Australia's foundations revealed in a new atlas
Resource explorers, mining companies, researchers and the public will have improved opportunities to more closely investigate what geological structures lie beneath Australia with the release of an atlas of Australia's deep seismic reflection profiles.
In a joint venture between Geoscience Australia and the Australian National University, images of seismic reflection data that were collected over more than 30 years have been compiled into a single publication.
The data have been obtained in six Australian States and the Northern Territory using explosives and, more recently, Vibroseis vibrator trucks. Equipment on these vehicles transmits sound waves into the Earth, some of which are reflected back to the surface from deep structures or major rock boundaries. It is these structures and boundaries that are imaged, with the Moho, or Mohorovicic discontinuity, which is the geophysical boundary between the Earth's crust and the mantle, being one of the most striking.
The compilation includes a number of large-scale reflection transect groups of 1000 kilometres or more that link across major geological provinces and an extensive bibliography of reports and relevant publications.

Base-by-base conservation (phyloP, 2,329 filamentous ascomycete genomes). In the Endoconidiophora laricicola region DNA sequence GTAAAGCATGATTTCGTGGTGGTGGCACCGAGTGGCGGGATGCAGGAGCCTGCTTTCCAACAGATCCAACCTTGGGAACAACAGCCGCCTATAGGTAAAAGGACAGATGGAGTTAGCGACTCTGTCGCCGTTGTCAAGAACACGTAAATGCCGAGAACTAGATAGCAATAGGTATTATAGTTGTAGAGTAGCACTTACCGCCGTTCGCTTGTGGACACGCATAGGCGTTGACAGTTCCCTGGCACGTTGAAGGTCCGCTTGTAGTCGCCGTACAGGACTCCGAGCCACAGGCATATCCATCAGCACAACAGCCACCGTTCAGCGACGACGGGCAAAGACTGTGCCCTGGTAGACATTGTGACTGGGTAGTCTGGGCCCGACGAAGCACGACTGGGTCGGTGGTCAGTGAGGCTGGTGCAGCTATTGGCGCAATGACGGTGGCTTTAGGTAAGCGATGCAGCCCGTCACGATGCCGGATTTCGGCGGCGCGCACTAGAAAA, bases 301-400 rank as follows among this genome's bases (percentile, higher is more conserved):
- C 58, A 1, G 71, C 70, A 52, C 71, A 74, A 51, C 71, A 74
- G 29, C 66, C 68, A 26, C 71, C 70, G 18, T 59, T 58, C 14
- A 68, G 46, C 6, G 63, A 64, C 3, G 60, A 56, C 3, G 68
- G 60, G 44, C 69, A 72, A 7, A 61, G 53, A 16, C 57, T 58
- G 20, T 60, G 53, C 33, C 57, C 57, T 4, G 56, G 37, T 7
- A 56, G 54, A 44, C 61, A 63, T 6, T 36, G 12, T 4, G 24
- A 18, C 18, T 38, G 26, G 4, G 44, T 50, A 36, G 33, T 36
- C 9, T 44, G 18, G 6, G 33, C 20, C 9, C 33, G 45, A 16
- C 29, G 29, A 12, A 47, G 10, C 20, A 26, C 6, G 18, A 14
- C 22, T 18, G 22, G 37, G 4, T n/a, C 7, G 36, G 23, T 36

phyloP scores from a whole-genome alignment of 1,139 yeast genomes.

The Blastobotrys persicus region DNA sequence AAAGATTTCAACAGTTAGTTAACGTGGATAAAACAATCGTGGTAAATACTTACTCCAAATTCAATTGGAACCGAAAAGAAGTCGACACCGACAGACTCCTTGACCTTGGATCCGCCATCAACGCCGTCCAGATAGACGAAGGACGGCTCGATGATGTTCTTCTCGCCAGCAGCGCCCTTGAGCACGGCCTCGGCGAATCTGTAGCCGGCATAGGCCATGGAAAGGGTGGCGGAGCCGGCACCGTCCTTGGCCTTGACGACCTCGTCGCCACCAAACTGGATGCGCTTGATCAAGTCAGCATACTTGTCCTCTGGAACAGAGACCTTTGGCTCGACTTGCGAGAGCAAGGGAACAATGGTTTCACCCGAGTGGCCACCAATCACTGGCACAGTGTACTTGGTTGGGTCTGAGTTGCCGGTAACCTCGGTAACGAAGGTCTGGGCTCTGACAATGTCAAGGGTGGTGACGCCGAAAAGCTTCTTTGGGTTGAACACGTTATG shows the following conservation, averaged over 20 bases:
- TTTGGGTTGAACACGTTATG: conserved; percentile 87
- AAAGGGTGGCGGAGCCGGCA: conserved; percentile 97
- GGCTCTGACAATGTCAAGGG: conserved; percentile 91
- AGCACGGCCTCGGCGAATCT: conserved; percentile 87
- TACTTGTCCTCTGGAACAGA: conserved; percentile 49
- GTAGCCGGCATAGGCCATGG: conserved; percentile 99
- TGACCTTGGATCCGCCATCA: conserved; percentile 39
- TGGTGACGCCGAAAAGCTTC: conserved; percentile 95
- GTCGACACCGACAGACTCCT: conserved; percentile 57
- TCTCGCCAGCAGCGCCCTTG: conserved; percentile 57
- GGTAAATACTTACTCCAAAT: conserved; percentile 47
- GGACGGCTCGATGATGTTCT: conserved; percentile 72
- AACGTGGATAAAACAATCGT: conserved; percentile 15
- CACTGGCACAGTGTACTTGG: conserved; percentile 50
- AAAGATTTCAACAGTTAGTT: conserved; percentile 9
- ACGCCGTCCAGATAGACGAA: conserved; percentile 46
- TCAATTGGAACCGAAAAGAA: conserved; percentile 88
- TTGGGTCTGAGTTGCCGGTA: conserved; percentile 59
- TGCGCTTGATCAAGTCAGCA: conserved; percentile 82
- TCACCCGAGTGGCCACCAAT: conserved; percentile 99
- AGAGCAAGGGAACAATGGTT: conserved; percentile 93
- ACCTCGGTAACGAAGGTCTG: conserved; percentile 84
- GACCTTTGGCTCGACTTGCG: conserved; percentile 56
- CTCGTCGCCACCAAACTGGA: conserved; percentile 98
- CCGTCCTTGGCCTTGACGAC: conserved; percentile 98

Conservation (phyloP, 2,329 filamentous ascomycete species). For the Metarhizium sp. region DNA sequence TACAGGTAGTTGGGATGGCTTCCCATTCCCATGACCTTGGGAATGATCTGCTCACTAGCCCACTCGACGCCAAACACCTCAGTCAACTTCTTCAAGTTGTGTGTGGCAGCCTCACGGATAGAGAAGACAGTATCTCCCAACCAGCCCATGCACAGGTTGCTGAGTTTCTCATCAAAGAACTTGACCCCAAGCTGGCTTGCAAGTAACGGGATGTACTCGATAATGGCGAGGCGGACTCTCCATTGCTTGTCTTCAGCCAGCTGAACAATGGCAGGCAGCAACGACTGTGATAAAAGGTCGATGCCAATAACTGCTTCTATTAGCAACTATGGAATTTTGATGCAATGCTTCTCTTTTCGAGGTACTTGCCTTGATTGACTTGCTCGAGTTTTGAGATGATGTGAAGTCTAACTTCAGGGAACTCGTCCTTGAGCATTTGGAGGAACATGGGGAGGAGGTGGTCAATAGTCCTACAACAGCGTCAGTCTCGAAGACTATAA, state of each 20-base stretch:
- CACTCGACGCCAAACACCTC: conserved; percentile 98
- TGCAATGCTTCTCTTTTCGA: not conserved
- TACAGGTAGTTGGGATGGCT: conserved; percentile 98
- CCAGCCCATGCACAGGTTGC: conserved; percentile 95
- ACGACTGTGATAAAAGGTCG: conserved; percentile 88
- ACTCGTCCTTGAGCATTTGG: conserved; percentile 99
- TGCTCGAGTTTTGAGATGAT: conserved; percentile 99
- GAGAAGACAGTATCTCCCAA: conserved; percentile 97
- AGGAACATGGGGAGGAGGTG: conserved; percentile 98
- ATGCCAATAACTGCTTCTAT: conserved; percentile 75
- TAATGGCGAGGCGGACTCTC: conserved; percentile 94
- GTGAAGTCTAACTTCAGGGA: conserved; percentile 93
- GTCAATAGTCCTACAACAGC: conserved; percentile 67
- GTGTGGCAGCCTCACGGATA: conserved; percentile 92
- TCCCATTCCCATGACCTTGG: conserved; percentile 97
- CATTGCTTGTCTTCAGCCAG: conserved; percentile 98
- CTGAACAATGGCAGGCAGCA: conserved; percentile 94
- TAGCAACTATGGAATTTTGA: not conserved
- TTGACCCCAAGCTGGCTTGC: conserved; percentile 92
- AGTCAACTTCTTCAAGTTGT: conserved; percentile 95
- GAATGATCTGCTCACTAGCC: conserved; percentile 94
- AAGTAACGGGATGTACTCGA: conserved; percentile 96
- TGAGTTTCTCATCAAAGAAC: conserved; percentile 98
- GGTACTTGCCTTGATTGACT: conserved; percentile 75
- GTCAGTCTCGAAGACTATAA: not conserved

The reflection profiles cover many different geological environments. The profiles are at 1:1 a horizontal to vertical scale and are accompanied by a geological strip map showing the configuration of the profile and its relation to other nearby seismic lines. The seismic images also provide an insight into many areas with little surface rock.
The atlas has been published as part of the UNCOVER initiative launched by the then Minister for Resources and Energy, the Hon. Martin Ferguson AM MP, which identifies that improved information about the sub-surface is a prerequisite for extending exploration in Australia into area with sedimentary cover.
Geoscience Australia's predecessor, the Bureau of Mineral Resources, started experimental seismic reflection probing in the late 1950s and expanded this work during the 1960s to 1980s with major profiling undertaken in southern Queensland. The atlas presents sections from the earliest phase of digital recording, which was first used in 1976.
Until 1998 the reflection acquisition in some sections achieved very good results but other surveys were of lower quality. Since the late 1990s however, all data have been acquired with a Vibroseis source which has led to a dramatic improvement in signal to noise, which, in turn, has resulted in a much better image.
With the aid of the research facility Australian National Seismic Imaging Resource (ANSIR), AuScope and the pmd*CRC, Geoscience Australia in association with the States and the Northern Territory and industry partners obtained more than 12 000 kilometres of reflection profiles in six geographic regions.
The Deep Crustal Seismic Reflection Profiling Australia 1978-2011 is available from ANU E Press as a free download.
Data associated with the atlas is available through Geoscience Australia's Seismic Acquisition and Processing Project.